There are people who wait all year for October to arrive, for that time of year when the leaves crunch underfoot, pumpkins are carved into jack-o’-lanterns, and the newest horror movies are released in theaters.
Halloween is back, and Americans across the country are gearing up to drop some serious cash on candy, decorations, and costumes for themselves, their pets, and their children. But why do people spend so much money on Halloween?
Unless you’re a whiz with DIY’ing costumes and decor, it’s not really possible to participate in Halloween if you don’t break out your wallet for the occasion. Everyone wants to feel like they’re a part of the festivities, so even if it can be expensive, people are more than willing to fork over the cash.
Plus, in order to satiate the kids who will be parading through the streets for treats, large amounts of candy are needed, and a mass supply of individually packaged sweets is the one thing that you can’t make on your own. So, where does that leave people? The answer is to buy in bulk at the stores.
While the costs of Halloween may not hold a candle to Christmas, Americans still spend a substantial amount of money on the holiday, and Halloween spending is only on the rise.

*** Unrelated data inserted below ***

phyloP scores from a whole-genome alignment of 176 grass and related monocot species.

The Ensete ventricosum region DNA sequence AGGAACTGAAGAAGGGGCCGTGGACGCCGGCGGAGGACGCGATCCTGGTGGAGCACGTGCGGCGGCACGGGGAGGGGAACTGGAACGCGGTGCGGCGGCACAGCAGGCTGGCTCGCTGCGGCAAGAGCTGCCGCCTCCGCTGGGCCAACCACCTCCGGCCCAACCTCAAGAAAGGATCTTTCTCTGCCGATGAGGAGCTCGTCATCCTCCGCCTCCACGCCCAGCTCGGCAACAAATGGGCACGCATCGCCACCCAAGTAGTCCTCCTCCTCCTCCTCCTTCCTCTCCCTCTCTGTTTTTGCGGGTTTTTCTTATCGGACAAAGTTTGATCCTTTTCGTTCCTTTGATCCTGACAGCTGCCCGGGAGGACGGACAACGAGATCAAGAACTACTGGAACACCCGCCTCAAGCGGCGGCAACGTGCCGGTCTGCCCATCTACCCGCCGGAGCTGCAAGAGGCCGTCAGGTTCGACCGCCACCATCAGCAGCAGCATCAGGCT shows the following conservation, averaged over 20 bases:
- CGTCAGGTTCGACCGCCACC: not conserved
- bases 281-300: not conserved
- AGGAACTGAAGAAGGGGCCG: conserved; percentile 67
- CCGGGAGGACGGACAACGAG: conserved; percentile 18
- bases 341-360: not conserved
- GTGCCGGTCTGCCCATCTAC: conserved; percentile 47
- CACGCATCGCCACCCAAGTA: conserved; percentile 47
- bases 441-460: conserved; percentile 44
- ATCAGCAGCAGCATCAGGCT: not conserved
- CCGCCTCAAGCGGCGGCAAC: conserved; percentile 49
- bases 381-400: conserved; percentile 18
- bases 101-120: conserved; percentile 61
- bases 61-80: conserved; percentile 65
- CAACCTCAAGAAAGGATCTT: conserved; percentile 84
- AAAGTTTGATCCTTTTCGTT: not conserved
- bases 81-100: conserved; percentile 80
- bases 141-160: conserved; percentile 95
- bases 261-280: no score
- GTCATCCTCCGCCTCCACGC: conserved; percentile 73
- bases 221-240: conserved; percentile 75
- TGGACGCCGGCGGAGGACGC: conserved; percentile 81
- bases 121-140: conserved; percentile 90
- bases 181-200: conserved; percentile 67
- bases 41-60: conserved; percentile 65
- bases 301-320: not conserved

In 2023, consumers are expected to spend $12.2 billion on the spooky holiday, which is up from last year’s $10.6 billion. Candy purchases alone account for $3.6 billion of the projected number, compared to 2022, when a total of $3.1 billion was spent on candy, making it the most popular Halloween purchase.
In fact, 96 percent of households bought candy for Halloween in 2022. Coming in at number one on the list of America’s best-loved candies is Reese’s Peanut Butter Cups. The rich chocolate treat is followed by some fruity favorites, such as Skittles, Starbursts, and Sour Patch Kids.
Statistics also show that for 2023, the average American has a budget of $108.24 for Halloween supplies, while the average household budget for Halloween candy is $31.93. More than 169 million Americans created a Halloween candy budget for 2023.
Furthermore, 38 percent of consumers think of Halloween shopping as an important household expense, and 22 percent of consumers believe that it’s never too early for stores to display and sell Halloween items, no matter if it’s online or in-store.